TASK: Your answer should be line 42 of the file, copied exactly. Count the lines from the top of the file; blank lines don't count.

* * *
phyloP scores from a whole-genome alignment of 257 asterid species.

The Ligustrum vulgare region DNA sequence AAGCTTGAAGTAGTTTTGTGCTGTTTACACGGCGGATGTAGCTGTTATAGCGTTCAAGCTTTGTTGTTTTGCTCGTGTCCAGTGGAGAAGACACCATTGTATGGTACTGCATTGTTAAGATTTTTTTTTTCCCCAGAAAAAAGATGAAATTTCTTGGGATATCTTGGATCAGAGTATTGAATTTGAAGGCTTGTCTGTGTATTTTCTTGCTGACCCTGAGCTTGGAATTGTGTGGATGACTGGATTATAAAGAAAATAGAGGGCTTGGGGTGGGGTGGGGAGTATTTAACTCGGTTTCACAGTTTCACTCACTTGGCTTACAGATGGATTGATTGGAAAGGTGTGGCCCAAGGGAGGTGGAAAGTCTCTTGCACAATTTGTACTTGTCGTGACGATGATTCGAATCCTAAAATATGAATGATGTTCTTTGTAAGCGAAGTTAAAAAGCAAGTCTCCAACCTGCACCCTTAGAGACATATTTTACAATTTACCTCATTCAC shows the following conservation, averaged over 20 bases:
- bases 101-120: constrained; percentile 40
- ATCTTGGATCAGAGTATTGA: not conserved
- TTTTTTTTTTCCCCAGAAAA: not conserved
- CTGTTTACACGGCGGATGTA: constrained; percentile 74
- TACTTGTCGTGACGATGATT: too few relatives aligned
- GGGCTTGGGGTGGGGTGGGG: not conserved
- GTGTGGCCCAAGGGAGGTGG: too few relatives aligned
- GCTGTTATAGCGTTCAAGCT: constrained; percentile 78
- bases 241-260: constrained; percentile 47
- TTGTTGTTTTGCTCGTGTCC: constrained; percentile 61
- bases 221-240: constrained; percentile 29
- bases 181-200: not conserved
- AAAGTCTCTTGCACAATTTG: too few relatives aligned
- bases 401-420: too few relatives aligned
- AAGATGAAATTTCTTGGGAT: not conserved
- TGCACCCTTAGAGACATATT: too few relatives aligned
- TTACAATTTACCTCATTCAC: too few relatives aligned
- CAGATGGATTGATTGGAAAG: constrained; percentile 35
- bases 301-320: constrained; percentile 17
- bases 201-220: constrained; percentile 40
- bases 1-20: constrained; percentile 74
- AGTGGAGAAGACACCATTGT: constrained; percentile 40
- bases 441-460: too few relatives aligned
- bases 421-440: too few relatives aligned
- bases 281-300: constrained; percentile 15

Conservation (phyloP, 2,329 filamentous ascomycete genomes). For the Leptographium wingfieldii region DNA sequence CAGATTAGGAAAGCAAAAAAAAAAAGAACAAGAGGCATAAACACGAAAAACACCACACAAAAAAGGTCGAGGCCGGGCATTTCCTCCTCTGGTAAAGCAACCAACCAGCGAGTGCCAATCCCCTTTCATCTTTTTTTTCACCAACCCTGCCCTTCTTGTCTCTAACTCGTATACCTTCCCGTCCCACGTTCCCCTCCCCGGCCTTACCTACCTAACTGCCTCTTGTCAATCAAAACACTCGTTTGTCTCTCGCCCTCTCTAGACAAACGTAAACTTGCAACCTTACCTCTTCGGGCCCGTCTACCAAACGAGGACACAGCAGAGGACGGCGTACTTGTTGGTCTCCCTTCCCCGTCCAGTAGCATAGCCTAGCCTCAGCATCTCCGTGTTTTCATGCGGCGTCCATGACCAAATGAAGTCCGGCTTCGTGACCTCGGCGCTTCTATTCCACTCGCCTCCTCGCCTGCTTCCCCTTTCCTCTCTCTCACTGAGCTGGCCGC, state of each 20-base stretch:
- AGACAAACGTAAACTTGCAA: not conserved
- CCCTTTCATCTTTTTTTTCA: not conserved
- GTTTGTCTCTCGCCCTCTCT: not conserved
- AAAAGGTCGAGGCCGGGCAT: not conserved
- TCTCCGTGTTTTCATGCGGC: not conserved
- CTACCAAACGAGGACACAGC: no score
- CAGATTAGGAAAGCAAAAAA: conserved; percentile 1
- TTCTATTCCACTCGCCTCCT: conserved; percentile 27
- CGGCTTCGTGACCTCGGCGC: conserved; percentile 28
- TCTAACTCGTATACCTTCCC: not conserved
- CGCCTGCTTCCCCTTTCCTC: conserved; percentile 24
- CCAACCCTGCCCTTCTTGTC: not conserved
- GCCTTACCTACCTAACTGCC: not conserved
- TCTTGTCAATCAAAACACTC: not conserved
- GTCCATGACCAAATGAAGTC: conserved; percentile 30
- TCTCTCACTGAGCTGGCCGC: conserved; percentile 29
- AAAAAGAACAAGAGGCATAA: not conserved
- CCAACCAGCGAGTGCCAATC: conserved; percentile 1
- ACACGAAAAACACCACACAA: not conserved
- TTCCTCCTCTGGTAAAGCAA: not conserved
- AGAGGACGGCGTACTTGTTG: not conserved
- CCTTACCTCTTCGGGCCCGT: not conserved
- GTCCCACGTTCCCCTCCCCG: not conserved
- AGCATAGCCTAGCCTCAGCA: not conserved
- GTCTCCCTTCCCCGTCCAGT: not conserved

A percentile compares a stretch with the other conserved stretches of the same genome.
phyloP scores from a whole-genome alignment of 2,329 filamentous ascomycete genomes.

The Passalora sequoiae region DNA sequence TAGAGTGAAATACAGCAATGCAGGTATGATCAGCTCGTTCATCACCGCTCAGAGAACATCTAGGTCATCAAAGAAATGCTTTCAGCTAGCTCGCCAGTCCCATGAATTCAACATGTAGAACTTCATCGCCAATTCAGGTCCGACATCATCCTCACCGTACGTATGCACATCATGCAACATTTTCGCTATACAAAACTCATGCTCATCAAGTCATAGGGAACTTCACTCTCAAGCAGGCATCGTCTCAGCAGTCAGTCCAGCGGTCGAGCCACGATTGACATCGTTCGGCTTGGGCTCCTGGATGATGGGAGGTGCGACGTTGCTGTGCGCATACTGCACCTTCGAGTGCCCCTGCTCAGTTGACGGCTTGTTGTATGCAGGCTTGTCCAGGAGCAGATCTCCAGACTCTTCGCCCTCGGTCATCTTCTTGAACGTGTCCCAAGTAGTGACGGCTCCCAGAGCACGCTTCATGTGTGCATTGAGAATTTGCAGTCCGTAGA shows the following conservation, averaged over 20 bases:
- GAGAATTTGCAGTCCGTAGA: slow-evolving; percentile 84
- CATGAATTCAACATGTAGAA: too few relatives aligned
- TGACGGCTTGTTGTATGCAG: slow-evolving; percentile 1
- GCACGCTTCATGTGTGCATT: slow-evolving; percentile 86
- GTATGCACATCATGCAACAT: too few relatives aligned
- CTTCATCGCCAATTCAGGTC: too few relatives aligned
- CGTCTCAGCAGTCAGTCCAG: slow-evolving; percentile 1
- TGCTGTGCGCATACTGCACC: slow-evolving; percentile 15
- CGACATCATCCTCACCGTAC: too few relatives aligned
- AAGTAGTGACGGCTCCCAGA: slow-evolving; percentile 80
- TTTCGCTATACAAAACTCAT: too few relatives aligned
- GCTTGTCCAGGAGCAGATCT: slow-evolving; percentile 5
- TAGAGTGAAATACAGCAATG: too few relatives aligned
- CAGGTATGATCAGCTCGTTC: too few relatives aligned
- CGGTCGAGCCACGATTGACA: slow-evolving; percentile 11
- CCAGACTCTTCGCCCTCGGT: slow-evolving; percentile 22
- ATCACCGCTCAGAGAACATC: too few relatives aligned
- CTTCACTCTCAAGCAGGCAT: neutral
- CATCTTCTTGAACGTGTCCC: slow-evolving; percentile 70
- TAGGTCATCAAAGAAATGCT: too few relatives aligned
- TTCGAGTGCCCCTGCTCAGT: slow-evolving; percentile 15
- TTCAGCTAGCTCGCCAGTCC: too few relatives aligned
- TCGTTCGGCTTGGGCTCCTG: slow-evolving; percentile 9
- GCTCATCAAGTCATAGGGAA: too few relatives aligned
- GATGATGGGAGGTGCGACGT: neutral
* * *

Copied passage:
- TCTTGTCAATCAAAACACTC: not conserved